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Month: September 2006


By finessing the export from Furl a little bit I was finally able to get to recognize the bookmarks. Over the next few days I’ll describe them, share them, and tag them according to my new tag structure.

p.s. For anyone who wants to do this, you have to change the default name of the file to something like “furl.html” rather than the default of “blah_blah_blah.jsp.htm” and then change the default file type from “Web Page, Complete” to “Web Page, HTML only.” Then everything works just fine.

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Fun Stuff and Why I Have a Headache

First, the Fun Stuff.

My co-worker, Heather, presented at the Minnesota Library Association conference on using social software to keep up with government documents (ppt here). Then she brought Jenny Levine back to Minneapolis with her so we could all meet for dinner. What fun! [Update: Here’s a picture of us having fun with Jenny.]

We also discovered the William College Liaison Librarians must have liked our 05-06 trading cards. Wow.

I’ve become a convert. I’ve even received a link from Steve in that oh-so-cool “Links For You” section. Now I wish all my co-workers were on so I could send them links. I still haven’t imported my links from Furl yet, but already I’ve more than doubled the number of links in my collection. Two things I’d like from an easier to type name, and more than 255 characters to describe my links. (Two things I’d like from Furl to make me go back: faster/easier bookmarking, more social features like “links for you.)

And now… Why I Have a Headache.

Because it’s been a rough week, that’s why. I haven’t had the time or energy to blog at all, so the backlog of things I want to blog about is getting distinctly overwhelming. (I’ve started using the toread bookmarklet and in only a week I’ve accumulated 60 unread items! Yikes.)

I relearned how evil Elsevier is, though I’m not sure I’m at liberty to discuss their new act of extortion and peevish tantrum-throwing just yet.

I also spent almost all of three days trying to help one class of students answer impossible questions only to be told by a professor (not the professor class I was helping, btw) that I was doing their homework for them. Oh, and he copied the professor I WAS working for. He’s not even a professor in my liaison departments. Coming at a particularly vulnerable and tired time for me, this criticism completely shook me. I kind of expect to be told that I could do more, and I generally welcome constructive criticism, but the only two times I’ve been completely and utterly shaken by criticism at work were times when I’d worked extra hard only to be (figuratively) patted on the head and told “that’s nice, dear, but we didn’t want you to work that hard and we don’t really think the effort was worth it.” I guess it comes with the territory.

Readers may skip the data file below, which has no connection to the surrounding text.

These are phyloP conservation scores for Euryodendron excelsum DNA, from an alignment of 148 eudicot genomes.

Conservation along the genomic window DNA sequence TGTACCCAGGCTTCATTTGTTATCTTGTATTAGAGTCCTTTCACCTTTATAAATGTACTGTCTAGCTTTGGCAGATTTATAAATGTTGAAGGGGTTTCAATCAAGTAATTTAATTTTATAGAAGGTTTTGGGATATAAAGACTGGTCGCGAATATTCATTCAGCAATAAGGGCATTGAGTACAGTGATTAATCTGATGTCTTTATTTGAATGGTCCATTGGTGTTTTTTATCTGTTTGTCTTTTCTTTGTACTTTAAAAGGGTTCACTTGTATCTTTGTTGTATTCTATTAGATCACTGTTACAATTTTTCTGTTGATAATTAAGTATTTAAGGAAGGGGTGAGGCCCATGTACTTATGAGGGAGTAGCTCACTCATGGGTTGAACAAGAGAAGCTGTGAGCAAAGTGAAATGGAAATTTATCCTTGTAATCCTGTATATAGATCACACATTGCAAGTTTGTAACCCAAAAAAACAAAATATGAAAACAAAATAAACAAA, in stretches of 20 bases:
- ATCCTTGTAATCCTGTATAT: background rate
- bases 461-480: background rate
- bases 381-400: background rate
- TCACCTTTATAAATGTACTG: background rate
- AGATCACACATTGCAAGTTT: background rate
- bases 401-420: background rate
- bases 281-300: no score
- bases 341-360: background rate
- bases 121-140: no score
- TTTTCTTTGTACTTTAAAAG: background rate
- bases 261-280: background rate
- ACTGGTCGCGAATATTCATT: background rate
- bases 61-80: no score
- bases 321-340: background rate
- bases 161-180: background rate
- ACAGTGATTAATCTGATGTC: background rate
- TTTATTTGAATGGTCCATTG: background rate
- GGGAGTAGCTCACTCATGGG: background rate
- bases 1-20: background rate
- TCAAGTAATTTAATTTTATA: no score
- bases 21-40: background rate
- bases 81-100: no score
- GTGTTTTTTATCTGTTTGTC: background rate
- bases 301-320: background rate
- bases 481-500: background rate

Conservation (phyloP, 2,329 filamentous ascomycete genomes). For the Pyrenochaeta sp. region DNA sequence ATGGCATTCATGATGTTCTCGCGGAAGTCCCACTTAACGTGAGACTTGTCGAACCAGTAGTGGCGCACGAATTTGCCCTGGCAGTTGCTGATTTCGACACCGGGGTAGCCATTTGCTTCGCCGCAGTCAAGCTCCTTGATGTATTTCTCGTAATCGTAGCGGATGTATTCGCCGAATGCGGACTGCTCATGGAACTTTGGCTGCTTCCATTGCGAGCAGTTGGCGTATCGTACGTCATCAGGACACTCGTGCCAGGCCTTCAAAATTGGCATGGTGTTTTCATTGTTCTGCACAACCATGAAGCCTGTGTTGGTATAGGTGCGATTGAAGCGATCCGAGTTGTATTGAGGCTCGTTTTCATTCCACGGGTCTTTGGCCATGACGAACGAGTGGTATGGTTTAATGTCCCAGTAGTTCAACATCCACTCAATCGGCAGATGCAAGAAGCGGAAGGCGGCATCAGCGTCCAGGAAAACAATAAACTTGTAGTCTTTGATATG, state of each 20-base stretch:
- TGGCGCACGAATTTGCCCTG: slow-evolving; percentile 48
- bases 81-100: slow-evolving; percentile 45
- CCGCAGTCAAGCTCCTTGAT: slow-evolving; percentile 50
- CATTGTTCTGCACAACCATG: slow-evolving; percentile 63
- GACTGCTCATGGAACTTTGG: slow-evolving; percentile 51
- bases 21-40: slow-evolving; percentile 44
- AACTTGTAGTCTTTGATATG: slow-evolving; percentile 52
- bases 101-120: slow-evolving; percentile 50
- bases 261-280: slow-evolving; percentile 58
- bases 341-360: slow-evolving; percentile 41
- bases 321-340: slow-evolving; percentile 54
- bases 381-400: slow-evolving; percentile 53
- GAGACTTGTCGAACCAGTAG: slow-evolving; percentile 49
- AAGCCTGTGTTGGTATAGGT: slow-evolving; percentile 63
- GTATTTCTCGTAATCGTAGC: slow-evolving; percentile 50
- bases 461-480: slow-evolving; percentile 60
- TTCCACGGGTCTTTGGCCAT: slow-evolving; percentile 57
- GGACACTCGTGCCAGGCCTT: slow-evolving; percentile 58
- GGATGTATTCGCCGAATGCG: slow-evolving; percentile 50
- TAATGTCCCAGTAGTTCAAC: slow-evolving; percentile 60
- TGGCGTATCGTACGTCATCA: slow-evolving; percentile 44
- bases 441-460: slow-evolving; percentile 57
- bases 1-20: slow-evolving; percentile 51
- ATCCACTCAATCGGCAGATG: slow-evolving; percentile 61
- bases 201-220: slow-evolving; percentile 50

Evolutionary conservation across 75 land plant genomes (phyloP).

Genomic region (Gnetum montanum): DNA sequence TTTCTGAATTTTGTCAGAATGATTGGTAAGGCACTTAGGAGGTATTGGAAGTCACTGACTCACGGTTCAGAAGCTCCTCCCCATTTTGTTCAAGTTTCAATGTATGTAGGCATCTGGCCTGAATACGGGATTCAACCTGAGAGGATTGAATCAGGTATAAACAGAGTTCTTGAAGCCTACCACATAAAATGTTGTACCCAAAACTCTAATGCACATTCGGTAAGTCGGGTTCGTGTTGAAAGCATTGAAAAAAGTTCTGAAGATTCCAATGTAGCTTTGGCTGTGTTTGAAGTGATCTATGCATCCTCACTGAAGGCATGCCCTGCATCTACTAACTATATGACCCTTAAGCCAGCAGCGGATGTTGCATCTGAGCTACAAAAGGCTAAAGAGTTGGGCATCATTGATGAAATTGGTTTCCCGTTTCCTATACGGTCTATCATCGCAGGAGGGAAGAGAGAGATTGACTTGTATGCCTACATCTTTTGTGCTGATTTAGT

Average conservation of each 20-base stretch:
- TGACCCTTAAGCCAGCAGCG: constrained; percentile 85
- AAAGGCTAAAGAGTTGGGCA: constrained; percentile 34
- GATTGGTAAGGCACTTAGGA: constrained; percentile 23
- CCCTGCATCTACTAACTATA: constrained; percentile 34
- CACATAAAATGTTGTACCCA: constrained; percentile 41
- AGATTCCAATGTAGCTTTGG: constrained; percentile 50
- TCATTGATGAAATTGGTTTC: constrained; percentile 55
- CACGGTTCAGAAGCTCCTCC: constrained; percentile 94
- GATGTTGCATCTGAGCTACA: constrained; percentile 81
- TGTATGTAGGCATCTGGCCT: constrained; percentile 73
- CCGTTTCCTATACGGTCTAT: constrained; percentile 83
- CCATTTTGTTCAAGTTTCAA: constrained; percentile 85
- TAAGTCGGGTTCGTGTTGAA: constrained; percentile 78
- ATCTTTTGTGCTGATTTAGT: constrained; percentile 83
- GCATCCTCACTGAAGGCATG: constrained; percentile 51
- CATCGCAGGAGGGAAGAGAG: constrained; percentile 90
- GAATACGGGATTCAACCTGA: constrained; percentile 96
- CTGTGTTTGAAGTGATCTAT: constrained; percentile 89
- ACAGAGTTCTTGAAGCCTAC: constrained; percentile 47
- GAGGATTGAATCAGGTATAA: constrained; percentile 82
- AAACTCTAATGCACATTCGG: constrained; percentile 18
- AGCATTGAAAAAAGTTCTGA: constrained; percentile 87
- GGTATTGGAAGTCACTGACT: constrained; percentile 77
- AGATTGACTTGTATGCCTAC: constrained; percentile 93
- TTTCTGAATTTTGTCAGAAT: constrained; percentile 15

Basically, I’ve had one of those weeks a librarian dreads: all impossible questions with no sense of accomplishment. I even made people mad over the fact that we have electronic access to the Chronicle of Higher Education but aren’t allowed to give out the password or copy and paste articles. No, it’s all freely available, but you have to come “all the way” to the library and have one of us log you in. Yes, I realize that you might as well just read the paper copy we have at the library, but that’s life (and our license agreement).

Oh, and I’m facing a 6-day week since this is my Sunday to work and there’s no time for a comp-day next week. Bwah-ha-ha-ha.

But, I resolve to get to some of my backlog of blog stubs.


At Least It Was A Nice Day…

I got to work this morning and everything was going pretty normally for a Monday (basically, everything possible was going wrong, which is only to be expected on days that begin with M).

About 10:30 the fire alarm went off. We’ve been having a lot of testing and re-wiring lately, so I didn’t know whether to take this one seriously until a disembodied voice boomed through the library: “THIS IS A FIRE ALARM. PLEASE LEAVE THE BUILDING IMMEDIATELY.”

So I did.

Luckily it was really, really nice outside. Even more luckily it was a false alarm.

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